The nail holes are usually too small to be filled with a finger, so it’s best to use yours. Your index finger should be covered with a small amount of filler.

Using a quick swipe of the filler, press it into the hole. To fill the hole, repeat as necessary. The best way to fill the hole is to overfill it slightly, leaving a slight, smooth ridge surrounding it.

It is recommended that you wear latex or nitrile gloves when spreading solvent-based wood fillers because you cannot clean them off your fingers with them.


Always keep a damp cloth nearby when applying water-based filler with your fingers. To ensure consistent application, occasionally wipe it off your finger after applying drying filler.

You should avoid pressing excess partially dried filler into the holes. You may be unable to adhere partially dried filler well to the wood’s surface.

Step 2: Apply the Filler With a Putty Knife (Optional)

Apply the Filler With a Putty Knife

A putty knife may be needed if the hole is deeper or larger than the normal size on flat surfaces.

A putty knife is better than your finger for filling larger areas and creating flat finished surfaces, such as if you installed trim with screws or used a hammer to dimple the wood when driving a nail.

Scoop up a small quantity of filler using the knife edge, press it into the hole, and smooth it off.


To prevent wood filler from hardening fast, it is recommended that the lid be closed between applications.

The filler will develop a hard film within just a minute or two. You must discard this hard section because it cannot be used.

Step 3: Sand Water-Based Filler With Your Finger

Sand Water-Based Filler With Your Finger

Using a crumbly water-based filler can act as sandpaper because your finger can act as an abrasive. Sand off crumbles and protrusions with your fingers after the filler has dried for about 15 minutes.

A clean cotton glove is an effective tool for sanding. When solvent-based wood filler dries, its surface cannot be sanded down manually.

Step 4: Finish With Sandpaper

Finish With Sandpaper

You almost don’t need to use actual sandpaper with filler that you’ve sanded with your finger.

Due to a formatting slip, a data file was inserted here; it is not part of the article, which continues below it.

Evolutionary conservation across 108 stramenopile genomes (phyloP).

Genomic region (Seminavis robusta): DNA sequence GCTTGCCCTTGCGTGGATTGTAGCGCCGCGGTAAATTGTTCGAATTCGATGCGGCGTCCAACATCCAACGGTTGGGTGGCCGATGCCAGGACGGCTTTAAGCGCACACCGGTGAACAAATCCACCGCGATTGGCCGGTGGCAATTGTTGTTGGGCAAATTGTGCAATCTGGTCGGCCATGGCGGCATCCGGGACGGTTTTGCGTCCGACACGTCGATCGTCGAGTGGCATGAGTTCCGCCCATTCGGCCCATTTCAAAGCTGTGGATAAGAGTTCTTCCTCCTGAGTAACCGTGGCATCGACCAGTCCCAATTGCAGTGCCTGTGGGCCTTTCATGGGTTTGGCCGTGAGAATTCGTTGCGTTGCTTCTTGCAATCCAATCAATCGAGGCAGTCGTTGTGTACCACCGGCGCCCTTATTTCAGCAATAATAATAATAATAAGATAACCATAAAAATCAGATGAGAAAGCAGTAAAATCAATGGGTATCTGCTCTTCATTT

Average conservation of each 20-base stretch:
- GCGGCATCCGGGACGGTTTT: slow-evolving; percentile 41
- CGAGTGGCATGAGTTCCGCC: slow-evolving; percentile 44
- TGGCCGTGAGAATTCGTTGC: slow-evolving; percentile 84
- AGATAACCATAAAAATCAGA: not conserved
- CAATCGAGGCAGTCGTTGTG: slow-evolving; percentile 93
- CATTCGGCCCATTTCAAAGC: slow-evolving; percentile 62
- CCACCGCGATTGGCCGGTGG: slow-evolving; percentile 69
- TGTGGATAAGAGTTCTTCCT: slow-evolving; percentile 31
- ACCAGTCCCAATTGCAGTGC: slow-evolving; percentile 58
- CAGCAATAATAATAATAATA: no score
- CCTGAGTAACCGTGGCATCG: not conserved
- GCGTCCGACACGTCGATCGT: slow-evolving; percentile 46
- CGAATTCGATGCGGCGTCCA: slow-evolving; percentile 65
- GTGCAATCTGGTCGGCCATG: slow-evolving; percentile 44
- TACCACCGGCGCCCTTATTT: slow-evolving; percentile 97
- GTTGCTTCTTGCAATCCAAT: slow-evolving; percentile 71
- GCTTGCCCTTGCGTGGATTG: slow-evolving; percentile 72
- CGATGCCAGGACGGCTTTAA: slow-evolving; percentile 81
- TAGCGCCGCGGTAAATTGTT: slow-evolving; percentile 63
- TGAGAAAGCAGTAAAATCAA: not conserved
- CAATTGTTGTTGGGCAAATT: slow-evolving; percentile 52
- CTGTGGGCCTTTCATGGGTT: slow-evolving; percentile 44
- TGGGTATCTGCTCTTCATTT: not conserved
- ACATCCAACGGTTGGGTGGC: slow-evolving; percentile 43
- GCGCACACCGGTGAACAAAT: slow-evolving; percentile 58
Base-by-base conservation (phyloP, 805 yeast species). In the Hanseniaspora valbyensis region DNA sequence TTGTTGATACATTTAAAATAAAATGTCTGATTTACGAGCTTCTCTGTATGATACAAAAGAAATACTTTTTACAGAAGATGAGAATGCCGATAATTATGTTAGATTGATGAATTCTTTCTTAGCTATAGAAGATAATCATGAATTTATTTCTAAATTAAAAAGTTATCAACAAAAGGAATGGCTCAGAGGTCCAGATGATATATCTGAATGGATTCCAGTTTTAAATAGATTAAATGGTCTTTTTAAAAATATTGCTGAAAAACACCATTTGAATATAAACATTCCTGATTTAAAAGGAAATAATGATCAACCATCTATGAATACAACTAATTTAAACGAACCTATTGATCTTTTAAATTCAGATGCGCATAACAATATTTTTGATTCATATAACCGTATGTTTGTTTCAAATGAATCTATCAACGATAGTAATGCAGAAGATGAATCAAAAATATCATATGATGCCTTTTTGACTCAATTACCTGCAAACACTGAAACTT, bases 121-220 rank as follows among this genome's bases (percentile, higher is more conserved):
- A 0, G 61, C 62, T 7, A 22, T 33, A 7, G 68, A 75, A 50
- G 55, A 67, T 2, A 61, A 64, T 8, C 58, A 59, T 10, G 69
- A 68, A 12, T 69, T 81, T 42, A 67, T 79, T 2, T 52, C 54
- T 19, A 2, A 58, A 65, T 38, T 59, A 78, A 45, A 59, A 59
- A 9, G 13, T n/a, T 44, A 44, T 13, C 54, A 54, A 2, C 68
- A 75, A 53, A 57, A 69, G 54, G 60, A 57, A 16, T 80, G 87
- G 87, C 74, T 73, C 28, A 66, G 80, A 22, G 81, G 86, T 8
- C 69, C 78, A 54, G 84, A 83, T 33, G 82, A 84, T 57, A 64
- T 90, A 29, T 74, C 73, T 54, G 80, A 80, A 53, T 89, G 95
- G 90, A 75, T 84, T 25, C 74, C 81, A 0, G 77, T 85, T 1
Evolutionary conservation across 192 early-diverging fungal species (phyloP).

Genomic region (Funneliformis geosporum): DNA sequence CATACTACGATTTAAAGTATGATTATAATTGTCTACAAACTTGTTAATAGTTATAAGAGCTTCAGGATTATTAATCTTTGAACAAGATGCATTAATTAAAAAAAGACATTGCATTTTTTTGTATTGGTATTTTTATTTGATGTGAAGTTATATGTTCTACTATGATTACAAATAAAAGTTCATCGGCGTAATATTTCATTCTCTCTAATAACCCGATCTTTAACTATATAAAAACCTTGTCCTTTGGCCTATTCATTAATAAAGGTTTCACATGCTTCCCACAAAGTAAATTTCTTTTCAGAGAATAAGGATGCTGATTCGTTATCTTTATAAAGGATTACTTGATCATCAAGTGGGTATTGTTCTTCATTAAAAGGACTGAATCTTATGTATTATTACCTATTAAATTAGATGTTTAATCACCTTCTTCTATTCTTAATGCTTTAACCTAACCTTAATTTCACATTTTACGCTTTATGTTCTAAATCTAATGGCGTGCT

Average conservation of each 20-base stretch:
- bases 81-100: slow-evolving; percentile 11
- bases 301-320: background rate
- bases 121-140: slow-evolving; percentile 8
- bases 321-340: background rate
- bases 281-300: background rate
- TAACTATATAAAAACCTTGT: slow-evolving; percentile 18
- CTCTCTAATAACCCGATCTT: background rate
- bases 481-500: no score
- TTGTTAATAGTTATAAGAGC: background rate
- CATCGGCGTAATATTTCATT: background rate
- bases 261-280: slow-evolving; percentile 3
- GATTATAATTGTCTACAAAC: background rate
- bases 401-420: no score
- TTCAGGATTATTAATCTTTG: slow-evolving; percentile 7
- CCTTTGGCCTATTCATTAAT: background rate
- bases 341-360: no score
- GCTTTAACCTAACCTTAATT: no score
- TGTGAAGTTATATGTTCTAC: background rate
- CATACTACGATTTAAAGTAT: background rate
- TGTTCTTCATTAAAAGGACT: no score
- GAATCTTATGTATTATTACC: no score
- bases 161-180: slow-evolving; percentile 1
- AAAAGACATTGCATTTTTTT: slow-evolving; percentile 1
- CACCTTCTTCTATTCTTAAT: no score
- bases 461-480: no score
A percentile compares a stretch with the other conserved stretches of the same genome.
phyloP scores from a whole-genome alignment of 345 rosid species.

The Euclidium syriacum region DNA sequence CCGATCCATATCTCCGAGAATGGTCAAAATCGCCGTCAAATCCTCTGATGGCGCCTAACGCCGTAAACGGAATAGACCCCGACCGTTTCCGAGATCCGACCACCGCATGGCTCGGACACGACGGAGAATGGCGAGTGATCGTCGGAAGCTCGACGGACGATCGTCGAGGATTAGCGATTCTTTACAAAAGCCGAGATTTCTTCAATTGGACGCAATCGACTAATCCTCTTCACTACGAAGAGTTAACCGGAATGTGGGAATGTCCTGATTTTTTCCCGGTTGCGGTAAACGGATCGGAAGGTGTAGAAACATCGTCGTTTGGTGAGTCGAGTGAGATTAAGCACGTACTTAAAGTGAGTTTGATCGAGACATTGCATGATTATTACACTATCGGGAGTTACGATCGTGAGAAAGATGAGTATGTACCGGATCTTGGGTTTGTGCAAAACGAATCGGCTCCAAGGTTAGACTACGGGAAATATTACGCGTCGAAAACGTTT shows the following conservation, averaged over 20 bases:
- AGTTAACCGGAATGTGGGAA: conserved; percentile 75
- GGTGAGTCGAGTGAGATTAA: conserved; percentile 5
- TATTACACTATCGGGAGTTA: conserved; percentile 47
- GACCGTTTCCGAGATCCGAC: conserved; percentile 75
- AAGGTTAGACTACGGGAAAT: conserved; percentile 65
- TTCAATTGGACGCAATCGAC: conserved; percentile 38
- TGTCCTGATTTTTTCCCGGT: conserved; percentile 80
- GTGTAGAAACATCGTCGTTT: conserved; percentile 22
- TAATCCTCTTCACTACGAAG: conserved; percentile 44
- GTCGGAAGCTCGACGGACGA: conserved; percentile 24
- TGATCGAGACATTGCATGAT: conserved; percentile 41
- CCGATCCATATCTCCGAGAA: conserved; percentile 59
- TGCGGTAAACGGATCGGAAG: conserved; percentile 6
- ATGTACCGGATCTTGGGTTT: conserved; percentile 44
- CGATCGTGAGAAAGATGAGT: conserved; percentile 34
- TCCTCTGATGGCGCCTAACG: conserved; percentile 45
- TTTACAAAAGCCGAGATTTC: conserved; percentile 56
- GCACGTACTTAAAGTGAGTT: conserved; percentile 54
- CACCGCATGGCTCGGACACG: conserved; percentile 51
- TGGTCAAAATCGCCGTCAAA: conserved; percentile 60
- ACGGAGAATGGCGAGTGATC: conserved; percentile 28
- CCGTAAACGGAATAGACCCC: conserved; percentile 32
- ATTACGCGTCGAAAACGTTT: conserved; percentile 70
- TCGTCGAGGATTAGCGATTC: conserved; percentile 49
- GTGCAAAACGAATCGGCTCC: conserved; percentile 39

There is no doubt that sandpaper will give you a better finish. You can use 180-grit or 220-grit (extra-fine) sandpaper to gently smooth out the filler.

In this process, you’re just smoothing out the filled area and removing the excess filler from its surroundings. You don’t have to remove any wood. 

Step 5: Remove the Sanding Dust

With a clean cloth or a tack cloth, clean the surface. A soft tack cloth should remove wax rather than rub it hard. As soon as the surface has been dusted off, it can be primed, painted, stained, or sealed.

Filling Nail Holes vs. Leaving Them Open

Carpenters who install trim are often called finish carpenters because of the polished finish of their work. Whenever you install trim yourself, you should take the same care and refinement as when hiring a pro.

Keeping the nails that hold the trim in place concealed by the trim is one trick to achieving a finished look. You can only accomplish that by filling up the nail holes.

The typical error of painting over nail holes is to rely solely on paint to conceal them. The paint may appear to cover well when it is applied, but I’m sure the holes will be visible when it dries as tiny dimples.

A filler is essential when you are staining or clear-sealing wood. Also, since the stain or sealer won’t conceal the filler, it’s necessary to match the filler with good color.

The Bottom Line

It seems that the only way to get no nail holes is to putty the wall, mask everything, and spray everything.

This is the only way I know to get it not to flash… you’ll still see some after the finish coat unless you have a lot of time on your hands. They drive me insane whenever I visit a house, and I’m forced to deal with them.